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Poor Quality Sleep associated with Obesity in Patients with Type 2 Diabetes

Poor Quality Sleep associated with Obesity in Patients with Type 2 Diabetes

Insufficient sleep has been recognized to underlie the epidemic of obesity, type 2 diabetes, hypertension, and cardiovascular diseases. Hirota T et al. of Osaka, Japan have conducted a study that indicates that not only short sleep duration, but also poor sleep quality is associated with obesity, type 2 diabetes, and metabolic syndrome. The study has been presented at the American Diabetic Association meeting 2018 in Orlando, Florida.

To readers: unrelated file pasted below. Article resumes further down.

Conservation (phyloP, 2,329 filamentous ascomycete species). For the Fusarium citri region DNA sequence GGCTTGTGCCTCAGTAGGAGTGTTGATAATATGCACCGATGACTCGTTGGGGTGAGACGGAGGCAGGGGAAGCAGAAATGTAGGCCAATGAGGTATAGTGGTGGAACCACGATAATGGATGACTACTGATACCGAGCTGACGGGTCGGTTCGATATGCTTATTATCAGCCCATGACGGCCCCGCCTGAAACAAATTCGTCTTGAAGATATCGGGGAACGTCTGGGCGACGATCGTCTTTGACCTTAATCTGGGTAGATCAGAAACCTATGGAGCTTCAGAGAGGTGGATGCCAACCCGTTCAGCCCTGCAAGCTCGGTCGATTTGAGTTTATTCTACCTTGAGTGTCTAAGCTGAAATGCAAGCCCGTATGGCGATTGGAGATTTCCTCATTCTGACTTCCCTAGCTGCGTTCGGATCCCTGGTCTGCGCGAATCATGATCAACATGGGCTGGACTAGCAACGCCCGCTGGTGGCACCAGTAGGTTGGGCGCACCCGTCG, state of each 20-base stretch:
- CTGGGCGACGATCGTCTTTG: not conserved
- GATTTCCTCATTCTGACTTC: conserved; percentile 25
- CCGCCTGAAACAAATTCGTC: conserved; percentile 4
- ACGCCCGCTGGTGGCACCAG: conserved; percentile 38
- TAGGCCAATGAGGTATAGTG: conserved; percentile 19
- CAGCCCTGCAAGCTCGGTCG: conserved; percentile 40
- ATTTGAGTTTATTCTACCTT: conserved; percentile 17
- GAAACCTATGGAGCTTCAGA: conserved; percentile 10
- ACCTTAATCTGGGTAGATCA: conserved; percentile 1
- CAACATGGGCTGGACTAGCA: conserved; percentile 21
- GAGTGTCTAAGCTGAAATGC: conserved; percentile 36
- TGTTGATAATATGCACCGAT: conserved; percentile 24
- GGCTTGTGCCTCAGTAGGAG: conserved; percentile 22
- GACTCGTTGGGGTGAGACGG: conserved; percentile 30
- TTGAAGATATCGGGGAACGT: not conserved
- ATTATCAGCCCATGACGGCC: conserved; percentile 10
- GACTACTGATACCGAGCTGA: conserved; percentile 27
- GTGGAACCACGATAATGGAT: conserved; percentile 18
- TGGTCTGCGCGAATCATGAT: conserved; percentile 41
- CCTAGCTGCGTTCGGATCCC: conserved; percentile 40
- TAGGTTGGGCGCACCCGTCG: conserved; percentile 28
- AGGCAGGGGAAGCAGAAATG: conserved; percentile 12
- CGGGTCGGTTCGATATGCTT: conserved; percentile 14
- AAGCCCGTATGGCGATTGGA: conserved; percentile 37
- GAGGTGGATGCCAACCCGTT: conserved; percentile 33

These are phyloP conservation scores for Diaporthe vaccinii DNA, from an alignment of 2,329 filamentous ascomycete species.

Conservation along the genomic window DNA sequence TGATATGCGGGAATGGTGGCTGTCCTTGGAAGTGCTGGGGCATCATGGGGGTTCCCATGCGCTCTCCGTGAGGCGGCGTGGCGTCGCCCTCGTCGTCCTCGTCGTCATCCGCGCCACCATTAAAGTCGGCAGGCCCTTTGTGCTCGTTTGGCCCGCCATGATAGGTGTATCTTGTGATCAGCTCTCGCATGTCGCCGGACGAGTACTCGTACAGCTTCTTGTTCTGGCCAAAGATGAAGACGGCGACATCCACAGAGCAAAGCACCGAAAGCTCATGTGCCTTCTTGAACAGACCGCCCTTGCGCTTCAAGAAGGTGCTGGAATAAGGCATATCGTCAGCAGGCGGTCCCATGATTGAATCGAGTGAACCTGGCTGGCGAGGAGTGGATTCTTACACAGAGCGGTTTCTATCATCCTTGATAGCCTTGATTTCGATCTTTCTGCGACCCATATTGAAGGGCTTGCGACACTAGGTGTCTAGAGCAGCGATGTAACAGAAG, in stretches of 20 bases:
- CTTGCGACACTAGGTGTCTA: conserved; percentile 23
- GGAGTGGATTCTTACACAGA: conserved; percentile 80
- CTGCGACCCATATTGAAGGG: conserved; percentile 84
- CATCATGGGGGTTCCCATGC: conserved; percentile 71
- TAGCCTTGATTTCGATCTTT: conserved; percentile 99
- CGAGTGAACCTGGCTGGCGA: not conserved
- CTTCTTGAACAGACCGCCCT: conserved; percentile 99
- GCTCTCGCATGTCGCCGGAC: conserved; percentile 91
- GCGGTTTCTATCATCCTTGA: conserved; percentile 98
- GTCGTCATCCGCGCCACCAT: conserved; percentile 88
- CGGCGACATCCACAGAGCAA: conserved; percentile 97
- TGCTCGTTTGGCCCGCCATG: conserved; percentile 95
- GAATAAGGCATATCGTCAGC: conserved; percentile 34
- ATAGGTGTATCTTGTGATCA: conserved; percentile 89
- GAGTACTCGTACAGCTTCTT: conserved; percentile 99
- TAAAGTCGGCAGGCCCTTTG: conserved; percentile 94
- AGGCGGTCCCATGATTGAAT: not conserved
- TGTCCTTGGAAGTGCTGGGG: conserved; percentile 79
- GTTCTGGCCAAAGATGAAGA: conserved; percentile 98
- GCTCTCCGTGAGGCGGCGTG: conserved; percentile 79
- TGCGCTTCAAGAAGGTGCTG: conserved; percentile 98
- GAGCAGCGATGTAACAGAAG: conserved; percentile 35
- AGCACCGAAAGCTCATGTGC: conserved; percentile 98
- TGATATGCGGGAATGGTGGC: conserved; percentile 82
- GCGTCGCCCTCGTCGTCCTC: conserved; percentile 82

Most of the prior studies conducted in the past evaluated sleep quality subjectively by using a questionnaire. In the present study, the researchers objectively evaluated sleep quality and investigated its association with obesity in patients with type 2 diabetes. They included 182 patients with type 2 diabetes, of which 113 had obesity (BMI ≥ 25kg/m2). Objective sleep architecture was measured using single-channel electroencephalography, and slow-wave sleep (SWS) was evaluated as a marker of deep sleep. The researchers also measured the apnea-hypopnea index (AHI), and nocturnal blood pressure (BP) by 24-h ambulatory BP monitoring. In a total population, the mean value for age was 58 years, duration of diabetes was 12 years, BMI was 27.8 kg/m2, HbA1c was 8.5%, AHI was 15, total sleep time was 345 min, and SWS was 9.8 min. Subjects with obesity (mean BMI 31.2 kg/m2) were younger (56 vs. 62 years) and had higher AHI (18.3 vs. 9.5) than those without obesity (mean BMI 22.2 kg/m2). Neither total sleep time nor SWS was significantly different between the groups. In unadjusted analyses, BMI was significantly correlated with AHI, but not with SWS or total sleep time. Multivariate analysis revealed that AHI (β = 0.423, p < 0.001) was positively, while SWS (β = −0.146, p = 0.042), age, and male sex were negatively associated with BMI, after further adjustment for duration of diabetes, nocturnal systolic BP, serum creatinine, and HbA1c. On the other hand, no significant association was found between total sleep time and BMI. In conclusion, SWS is inversely associated with BMI, independently of AHI and other covariates, in patients with type 2 diabetes. This study indicates an adverse relationship between poor sleep quality and obesity, independent of sleep apnea, in patients with type 2 diabetes.

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